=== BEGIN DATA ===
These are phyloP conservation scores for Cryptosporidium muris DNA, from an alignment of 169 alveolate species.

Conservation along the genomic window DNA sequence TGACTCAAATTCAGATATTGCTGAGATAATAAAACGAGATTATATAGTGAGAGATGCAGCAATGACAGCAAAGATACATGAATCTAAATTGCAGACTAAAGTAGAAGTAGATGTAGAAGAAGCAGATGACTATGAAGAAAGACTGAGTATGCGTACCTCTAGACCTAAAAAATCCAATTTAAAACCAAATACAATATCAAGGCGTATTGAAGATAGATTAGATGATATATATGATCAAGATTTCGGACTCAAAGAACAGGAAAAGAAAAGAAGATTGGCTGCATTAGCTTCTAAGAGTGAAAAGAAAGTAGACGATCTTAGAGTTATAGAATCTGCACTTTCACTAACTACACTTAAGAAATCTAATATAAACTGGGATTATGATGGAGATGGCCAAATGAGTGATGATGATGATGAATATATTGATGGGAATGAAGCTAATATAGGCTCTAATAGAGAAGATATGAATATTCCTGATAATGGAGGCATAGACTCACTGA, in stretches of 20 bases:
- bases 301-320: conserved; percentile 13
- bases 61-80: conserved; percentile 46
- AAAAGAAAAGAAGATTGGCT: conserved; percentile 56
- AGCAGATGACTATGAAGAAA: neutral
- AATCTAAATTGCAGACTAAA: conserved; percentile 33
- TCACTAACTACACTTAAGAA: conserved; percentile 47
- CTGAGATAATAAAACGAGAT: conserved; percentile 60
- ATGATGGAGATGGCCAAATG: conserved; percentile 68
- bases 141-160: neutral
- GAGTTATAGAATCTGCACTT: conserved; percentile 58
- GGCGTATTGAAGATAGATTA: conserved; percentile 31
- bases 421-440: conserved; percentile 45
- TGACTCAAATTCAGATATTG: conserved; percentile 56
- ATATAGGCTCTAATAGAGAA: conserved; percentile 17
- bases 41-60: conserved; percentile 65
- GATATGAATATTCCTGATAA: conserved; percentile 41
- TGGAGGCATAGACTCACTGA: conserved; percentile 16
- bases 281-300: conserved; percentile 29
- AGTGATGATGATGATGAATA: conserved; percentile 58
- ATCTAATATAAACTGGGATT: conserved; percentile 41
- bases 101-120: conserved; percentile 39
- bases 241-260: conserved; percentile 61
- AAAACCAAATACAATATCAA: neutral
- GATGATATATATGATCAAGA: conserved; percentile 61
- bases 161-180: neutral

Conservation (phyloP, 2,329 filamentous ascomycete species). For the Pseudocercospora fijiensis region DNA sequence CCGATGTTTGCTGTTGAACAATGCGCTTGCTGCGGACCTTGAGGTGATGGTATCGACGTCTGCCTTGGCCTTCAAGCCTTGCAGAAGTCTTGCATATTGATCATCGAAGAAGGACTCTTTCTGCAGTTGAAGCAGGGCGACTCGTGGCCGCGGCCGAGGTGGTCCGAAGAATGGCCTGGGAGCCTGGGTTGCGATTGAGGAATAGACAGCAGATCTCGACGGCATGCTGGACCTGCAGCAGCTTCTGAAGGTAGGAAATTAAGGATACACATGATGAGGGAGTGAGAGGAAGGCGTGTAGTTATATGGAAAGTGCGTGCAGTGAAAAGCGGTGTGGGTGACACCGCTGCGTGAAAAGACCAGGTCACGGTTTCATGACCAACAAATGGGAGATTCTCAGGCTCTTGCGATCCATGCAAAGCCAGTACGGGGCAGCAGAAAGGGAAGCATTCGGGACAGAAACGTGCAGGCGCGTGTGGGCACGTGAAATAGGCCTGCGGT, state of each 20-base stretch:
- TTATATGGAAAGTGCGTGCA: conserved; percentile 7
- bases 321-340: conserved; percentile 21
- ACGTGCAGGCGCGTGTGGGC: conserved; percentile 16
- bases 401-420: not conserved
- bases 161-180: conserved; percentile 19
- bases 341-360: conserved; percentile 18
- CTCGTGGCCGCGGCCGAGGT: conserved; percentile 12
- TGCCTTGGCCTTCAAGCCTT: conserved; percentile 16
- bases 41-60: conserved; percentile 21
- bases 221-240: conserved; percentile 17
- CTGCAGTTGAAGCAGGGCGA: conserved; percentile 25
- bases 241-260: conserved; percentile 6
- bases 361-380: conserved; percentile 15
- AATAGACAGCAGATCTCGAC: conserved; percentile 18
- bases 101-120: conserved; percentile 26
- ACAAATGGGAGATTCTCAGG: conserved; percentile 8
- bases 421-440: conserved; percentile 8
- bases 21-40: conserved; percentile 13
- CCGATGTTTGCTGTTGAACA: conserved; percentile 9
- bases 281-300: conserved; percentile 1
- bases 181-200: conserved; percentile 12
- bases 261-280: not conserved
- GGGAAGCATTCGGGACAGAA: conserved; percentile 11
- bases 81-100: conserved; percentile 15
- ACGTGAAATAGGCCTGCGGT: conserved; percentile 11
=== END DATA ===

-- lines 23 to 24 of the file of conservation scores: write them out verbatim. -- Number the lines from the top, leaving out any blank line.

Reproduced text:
- bases 101-120: conserved; percentile 39
- bases 241-260: conserved; percentile 61